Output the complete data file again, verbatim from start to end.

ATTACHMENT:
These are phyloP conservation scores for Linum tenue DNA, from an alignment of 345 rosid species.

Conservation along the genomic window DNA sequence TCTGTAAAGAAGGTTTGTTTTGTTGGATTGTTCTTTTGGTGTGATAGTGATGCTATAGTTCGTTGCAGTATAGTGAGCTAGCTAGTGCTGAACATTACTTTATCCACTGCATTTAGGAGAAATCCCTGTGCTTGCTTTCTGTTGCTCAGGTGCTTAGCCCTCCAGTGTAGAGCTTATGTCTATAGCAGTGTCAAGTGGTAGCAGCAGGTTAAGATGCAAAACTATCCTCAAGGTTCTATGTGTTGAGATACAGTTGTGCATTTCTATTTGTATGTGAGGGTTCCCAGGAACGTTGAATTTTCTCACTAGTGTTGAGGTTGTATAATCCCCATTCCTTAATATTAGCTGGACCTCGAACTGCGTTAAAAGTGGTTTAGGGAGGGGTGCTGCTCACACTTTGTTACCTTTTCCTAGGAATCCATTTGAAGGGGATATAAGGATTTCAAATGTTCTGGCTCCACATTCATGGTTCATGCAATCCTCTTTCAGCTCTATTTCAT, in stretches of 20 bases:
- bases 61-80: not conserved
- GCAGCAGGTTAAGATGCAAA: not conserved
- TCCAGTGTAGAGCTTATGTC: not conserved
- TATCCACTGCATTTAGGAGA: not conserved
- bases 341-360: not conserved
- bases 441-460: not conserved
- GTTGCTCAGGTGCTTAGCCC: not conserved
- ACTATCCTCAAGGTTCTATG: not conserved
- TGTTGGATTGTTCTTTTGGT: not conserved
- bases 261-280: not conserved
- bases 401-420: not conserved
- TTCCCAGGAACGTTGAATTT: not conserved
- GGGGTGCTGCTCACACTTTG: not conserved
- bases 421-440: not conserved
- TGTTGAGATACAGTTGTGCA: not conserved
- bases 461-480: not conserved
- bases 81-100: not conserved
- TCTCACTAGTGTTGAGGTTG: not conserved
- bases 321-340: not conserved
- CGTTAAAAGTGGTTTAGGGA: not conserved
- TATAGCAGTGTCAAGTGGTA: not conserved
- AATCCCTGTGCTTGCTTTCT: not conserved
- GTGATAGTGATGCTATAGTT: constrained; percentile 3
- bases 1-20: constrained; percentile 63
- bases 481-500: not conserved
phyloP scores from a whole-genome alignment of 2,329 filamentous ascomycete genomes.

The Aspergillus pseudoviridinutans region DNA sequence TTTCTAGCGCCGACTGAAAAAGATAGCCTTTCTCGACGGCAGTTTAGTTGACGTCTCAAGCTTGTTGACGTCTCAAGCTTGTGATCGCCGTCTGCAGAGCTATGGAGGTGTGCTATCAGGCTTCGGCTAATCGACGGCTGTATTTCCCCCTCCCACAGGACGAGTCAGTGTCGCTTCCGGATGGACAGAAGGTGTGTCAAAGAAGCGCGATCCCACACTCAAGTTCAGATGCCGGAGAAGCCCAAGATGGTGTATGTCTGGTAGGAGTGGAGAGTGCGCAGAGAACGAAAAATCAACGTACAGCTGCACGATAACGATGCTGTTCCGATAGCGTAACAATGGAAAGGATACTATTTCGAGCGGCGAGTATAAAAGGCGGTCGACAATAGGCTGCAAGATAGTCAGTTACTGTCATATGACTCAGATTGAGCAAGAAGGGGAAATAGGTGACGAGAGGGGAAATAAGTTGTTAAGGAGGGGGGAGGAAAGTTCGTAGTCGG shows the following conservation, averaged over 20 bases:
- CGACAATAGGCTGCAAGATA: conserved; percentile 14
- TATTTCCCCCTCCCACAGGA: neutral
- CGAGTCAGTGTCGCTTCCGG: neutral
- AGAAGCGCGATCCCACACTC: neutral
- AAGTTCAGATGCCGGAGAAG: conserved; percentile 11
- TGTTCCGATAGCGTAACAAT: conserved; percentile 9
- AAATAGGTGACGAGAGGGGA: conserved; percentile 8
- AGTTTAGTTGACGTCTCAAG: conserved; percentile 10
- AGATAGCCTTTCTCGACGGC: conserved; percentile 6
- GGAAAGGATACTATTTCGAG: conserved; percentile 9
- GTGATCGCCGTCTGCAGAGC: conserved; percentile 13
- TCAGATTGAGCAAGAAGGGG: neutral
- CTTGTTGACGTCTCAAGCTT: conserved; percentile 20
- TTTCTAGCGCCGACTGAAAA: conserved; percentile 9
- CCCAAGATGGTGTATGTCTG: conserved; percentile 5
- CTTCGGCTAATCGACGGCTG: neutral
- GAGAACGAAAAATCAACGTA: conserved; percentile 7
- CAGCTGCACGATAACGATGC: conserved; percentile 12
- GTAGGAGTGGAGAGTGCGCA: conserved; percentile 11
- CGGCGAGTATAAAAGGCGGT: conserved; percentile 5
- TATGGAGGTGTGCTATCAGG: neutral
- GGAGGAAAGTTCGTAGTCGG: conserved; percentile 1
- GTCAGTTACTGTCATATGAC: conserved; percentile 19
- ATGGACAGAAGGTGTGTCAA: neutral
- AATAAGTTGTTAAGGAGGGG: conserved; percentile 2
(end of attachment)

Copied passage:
These are phyloP conservation scores for Linum tenue DNA, from an alignment of 345 rosid species.

Conservation along the genomic window DNA sequence TCTGTAAAGAAGGTTTGTTTTGTTGGATTGTTCTTTTGGTGTGATAGTGATGCTATAGTTCGTTGCAGTATAGTGAGCTAGCTAGTGCTGAACATTACTTTATCCACTGCATTTAGGAGAAATCCCTGTGCTTGCTTTCTGTTGCTCAGGTGCTTAGCCCTCCAGTGTAGAGCTTATGTCTATAGCAGTGTCAAGTGGTAGCAGCAGGTTAAGATGCAAAACTATCCTCAAGGTTCTATGTGTTGAGATACAGTTGTGCATTTCTATTTGTATGTGAGGGTTCCCAGGAACGTTGAATTTTCTCACTAGTGTTGAGGTTGTATAATCCCCATTCCTTAATATTAGCTGGACCTCGAACTGCGTTAAAAGTGGTTTAGGGAGGGGTGCTGCTCACACTTTGTTACCTTTTCCTAGGAATCCATTTGAAGGGGATATAAGGATTTCAAATGTTCTGGCTCCACATTCATGGTTCATGCAATCCTCTTTCAGCTCTATTTCAT, in stretches of 20 bases:
- bases 61-80: not conserved
- GCAGCAGGTTAAGATGCAAA: not conserved
- TCCAGTGTAGAGCTTATGTC: not conserved
- TATCCACTGCATTTAGGAGA: not conserved
- bases 341-360: not conserved
- bases 441-460: not conserved
- GTTGCTCAGGTGCTTAGCCC: not conserved
- ACTATCCTCAAGGTTCTATG: not conserved
- TGTTGGATTGTTCTTTTGGT: not conserved
- bases 261-280: not conserved
- bases 401-420: not conserved
- TTCCCAGGAACGTTGAATTT: not conserved
- GGGGTGCTGCTCACACTTTG: not conserved
- bases 421-440: not conserved
- TGTTGAGATACAGTTGTGCA: not conserved
- bases 461-480: not conserved
- bases 81-100: not conserved
- TCTCACTAGTGTTGAGGTTG: not conserved
- bases 321-340: not conserved
- CGTTAAAAGTGGTTTAGGGA: not conserved
- TATAGCAGTGTCAAGTGGTA: not conserved
- AATCCCTGTGCTTGCTTTCT: not conserved
- GTGATAGTGATGCTATAGTT: constrained; percentile 3
- bases 1-20: constrained; percentile 63
- bases 481-500: not conserved
phyloP scores from a whole-genome alignment of 2,329 filamentous ascomycete genomes.

The Aspergillus pseudoviridinutans region DNA sequence TTTCTAGCGCCGACTGAAAAAGATAGCCTTTCTCGACGGCAGTTTAGTTGACGTCTCAAGCTTGTTGACGTCTCAAGCTTGTGATCGCCGTCTGCAGAGCTATGGAGGTGTGCTATCAGGCTTCGGCTAATCGACGGCTGTATTTCCCCCTCCCACAGGACGAGTCAGTGTCGCTTCCGGATGGACAGAAGGTGTGTCAAAGAAGCGCGATCCCACACTCAAGTTCAGATGCCGGAGAAGCCCAAGATGGTGTATGTCTGGTAGGAGTGGAGAGTGCGCAGAGAACGAAAAATCAACGTACAGCTGCACGATAACGATGCTGTTCCGATAGCGTAACAATGGAAAGGATACTATTTCGAGCGGCGAGTATAAAAGGCGGTCGACAATAGGCTGCAAGATAGTCAGTTACTGTCATATGACTCAGATTGAGCAAGAAGGGGAAATAGGTGACGAGAGGGGAAATAAGTTGTTAAGGAGGGGGGAGGAAAGTTCGTAGTCGG shows the following conservation, averaged over 20 bases:
- CGACAATAGGCTGCAAGATA: conserved; percentile 14
- TATTTCCCCCTCCCACAGGA: neutral
- CGAGTCAGTGTCGCTTCCGG: neutral
- AGAAGCGCGATCCCACACTC: neutral
- AAGTTCAGATGCCGGAGAAG: conserved; percentile 11
- TGTTCCGATAGCGTAACAAT: conserved; percentile 9
- AAATAGGTGACGAGAGGGGA: conserved; percentile 8
- AGTTTAGTTGACGTCTCAAG: conserved; percentile 10
- AGATAGCCTTTCTCGACGGC: conserved; percentile 6
- GGAAAGGATACTATTTCGAG: conserved; percentile 9
- GTGATCGCCGTCTGCAGAGC: conserved; percentile 13
- TCAGATTGAGCAAGAAGGGG: neutral
- CTTGTTGACGTCTCAAGCTT: conserved; percentile 20
- TTTCTAGCGCCGACTGAAAA: conserved; percentile 9
- CCCAAGATGGTGTATGTCTG: conserved; percentile 5
- CTTCGGCTAATCGACGGCTG: neutral
- GAGAACGAAAAATCAACGTA: conserved; percentile 7
- CAGCTGCACGATAACGATGC: conserved; percentile 12
- GTAGGAGTGGAGAGTGCGCA: conserved; percentile 11
- CGGCGAGTATAAAAGGCGGT: conserved; percentile 5
- TATGGAGGTGTGCTATCAGG: neutral
- GGAGGAAAGTTCGTAGTCGG: conserved; percentile 1
- GTCAGTTACTGTCATATGAC: conserved; percentile 19
- ATGGACAGAAGGTGTGTCAA: neutral
- AATAAGTTGTTAAGGAGGGG: conserved; percentile 2